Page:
A Contrarian View Of Viewability

The issue of ad viewability has been front and center for more than a year. It’s widely accepted as a standard for quality in the digital advertising industry. But many in the industry maintain that it doesn’t guarantee that ad impressions are actually delivered to their target audiences. Dstillery, a provider of data insight, created a viewability guide to help educate marketers.

Dstillery takes a more contrarian approach to viewability. For example, the company’s guide aims to show marketers how viewability can undermine marketers' return on investment goals, why viewability isn’t free of fraud, and how context is compromised when viewability is the No. 1 priority. The guide tries to break those insights down.

How viewability may undermine ROI goals:

Dstillery believes that focusing on viewability in isolation can detract from overall campaign objectives. The guide maintains that a scarcity of viewable impressions might lead to higher pricing, and impressions that fall below 70% viewability can sometimes yield results that would otherwise be lost if campaigns adhere only to rigid viewability metrics.

Fraud follows viewability:

Dstillery’s analysis found a higher incidence of fraud occurring at 70% pre-bid viewability scores, the same percentage the industry has focused on as the "acceptable" rate.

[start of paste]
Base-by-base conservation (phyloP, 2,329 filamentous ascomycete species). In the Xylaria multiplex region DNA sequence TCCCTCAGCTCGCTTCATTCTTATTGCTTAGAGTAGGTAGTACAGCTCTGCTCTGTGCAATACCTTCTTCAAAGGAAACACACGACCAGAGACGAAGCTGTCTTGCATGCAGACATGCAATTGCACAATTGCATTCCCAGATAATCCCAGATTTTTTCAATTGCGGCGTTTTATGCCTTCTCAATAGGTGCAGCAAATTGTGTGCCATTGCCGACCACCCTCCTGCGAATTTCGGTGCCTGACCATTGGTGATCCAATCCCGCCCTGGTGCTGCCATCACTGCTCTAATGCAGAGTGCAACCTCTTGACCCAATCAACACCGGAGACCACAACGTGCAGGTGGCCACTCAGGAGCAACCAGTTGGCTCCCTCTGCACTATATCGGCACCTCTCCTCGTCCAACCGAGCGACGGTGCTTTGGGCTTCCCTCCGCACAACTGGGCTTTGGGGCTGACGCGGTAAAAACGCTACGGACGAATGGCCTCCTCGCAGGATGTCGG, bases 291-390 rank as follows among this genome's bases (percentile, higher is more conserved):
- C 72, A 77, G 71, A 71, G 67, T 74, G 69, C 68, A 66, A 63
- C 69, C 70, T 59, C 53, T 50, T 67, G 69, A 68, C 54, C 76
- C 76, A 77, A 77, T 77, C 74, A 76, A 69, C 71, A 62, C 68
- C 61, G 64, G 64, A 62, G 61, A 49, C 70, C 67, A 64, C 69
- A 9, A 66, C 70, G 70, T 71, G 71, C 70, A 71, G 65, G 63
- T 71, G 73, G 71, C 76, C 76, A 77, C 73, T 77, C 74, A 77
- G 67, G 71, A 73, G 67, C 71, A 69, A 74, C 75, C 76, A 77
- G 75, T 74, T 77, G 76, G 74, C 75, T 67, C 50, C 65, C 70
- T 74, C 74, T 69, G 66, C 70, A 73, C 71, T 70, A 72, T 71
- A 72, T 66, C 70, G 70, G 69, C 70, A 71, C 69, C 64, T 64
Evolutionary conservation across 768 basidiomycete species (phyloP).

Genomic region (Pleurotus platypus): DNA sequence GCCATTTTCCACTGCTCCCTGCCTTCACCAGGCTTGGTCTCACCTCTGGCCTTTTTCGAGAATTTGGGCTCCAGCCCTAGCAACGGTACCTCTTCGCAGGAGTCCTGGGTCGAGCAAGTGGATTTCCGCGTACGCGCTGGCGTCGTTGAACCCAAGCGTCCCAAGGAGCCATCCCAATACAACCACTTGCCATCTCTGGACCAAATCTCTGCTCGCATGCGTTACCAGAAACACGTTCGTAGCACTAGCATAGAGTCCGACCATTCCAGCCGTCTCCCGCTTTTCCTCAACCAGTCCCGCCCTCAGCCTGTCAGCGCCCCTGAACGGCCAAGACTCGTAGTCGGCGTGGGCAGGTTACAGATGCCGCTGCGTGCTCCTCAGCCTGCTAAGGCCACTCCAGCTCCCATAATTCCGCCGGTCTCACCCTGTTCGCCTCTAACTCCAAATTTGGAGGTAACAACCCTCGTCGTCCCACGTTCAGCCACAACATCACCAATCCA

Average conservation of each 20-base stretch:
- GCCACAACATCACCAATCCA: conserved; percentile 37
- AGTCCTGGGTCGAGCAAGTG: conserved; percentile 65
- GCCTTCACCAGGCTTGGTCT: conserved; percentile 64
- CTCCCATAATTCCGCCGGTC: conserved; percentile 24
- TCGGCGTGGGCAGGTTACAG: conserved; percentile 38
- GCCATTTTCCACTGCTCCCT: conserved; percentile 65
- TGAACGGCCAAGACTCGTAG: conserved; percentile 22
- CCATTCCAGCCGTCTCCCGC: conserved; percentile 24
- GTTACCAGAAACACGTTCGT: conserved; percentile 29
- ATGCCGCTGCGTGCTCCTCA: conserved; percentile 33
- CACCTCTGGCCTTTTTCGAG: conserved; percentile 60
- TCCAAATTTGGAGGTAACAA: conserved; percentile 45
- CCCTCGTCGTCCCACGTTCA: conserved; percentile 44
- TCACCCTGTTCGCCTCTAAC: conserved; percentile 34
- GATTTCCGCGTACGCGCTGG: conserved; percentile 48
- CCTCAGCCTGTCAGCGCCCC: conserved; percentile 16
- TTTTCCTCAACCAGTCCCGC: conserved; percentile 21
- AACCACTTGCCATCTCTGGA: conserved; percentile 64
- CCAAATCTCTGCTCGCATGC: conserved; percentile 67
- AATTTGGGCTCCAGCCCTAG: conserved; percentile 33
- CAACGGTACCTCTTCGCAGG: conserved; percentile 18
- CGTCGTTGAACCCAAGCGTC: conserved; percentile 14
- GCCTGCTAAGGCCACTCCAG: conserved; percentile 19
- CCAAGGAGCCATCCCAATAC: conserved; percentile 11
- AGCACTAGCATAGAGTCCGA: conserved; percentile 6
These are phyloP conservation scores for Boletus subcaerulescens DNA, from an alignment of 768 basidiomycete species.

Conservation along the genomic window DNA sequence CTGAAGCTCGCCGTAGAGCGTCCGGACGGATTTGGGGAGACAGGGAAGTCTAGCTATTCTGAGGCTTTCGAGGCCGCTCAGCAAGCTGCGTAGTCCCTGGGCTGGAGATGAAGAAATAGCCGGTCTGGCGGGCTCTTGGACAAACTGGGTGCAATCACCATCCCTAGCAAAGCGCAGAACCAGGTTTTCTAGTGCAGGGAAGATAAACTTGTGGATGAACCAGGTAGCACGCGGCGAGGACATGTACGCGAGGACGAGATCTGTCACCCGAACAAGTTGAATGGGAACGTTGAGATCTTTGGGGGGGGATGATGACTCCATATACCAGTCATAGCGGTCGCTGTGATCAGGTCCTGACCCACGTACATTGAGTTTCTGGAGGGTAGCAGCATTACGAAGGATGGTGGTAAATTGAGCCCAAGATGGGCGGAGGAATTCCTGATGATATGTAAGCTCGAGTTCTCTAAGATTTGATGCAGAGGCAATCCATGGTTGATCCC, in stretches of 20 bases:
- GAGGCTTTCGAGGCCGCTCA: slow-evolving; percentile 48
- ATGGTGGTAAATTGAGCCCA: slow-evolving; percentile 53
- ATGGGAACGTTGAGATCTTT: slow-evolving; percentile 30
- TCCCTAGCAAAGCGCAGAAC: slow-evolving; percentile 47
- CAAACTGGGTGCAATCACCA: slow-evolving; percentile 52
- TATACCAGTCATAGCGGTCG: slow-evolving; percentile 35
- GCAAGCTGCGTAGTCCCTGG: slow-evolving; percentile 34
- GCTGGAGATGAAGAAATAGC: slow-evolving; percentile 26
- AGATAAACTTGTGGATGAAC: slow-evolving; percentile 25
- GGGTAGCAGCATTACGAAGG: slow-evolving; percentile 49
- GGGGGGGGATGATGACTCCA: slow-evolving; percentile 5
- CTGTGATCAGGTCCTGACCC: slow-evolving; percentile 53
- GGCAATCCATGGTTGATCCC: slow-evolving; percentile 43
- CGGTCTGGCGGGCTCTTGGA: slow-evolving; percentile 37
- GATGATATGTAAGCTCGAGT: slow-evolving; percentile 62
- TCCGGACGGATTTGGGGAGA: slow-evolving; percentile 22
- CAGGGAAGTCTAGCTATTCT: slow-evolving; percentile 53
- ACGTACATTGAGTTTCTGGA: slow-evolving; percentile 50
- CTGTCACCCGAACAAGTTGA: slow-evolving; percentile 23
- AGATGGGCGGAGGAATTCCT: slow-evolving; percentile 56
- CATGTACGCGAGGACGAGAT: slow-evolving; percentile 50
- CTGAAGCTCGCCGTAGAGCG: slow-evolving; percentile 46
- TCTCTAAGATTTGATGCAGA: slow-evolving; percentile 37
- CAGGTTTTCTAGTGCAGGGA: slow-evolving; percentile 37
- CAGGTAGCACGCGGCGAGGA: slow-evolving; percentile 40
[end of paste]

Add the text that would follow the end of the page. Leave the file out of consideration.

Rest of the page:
Context is compromised when viewability is the priority:

Dstillery’s guide suggests that most viewable inventory is found in specific contextual categories that may or may not align with marketer objectives: categories like photos at 70% pre-bid viewability, games at 63%, and dating sites at 60%.

“The Viewability Balancing Act captures new research into some of the unintended consequences of the viewability standard,” Dstillery’s Gabriel Celis, VP of client services, told RTBlog via email. “Our guide is designed to help marketers use the  standard most productively to achieve a brand’s true objectives while avoiding the pitfalls of an over-reliance on viewability.”

2 comments about "A Contrarian View Of Viewability ".
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  1. Ed Papazian from Media Dynamics Inc, November 11, 2016 at 10:18 a.m.

    All very interesting, Toby, but the digital ad selling community needs to understand, once and for all,  that branding advertisers are not going to be satisfied with ad placements that truncate their messages or prevent the user form seeing storytelling video commercials from start to finish.Technical problems are of no interest to such advertisers as they are not renting space from websites but, rather buying the right to fully expose their ads to the site's users. If garnering 100% "viewability" means that a website ---or "network" feels it must "penalize" the advertiser by charging higher CPMs, so be it. But charge too much and you may not get bought at all---after all, there are alternatives to digital, like TV.

  2. Neil Mahoney from Mahoney/Marketing, November 11, 2016 at 10:40 a.m.

    This is a very good point.  But it's not a new concept.  In creating print ads, lo these many years ago, it was easy to boost viewership by using provocative illustrations to attract readers.  The downside was that these gimmicks offended many readers, or caused them to focus on the stimulator and not your true message. Result: poor readership and poor salesmanship.

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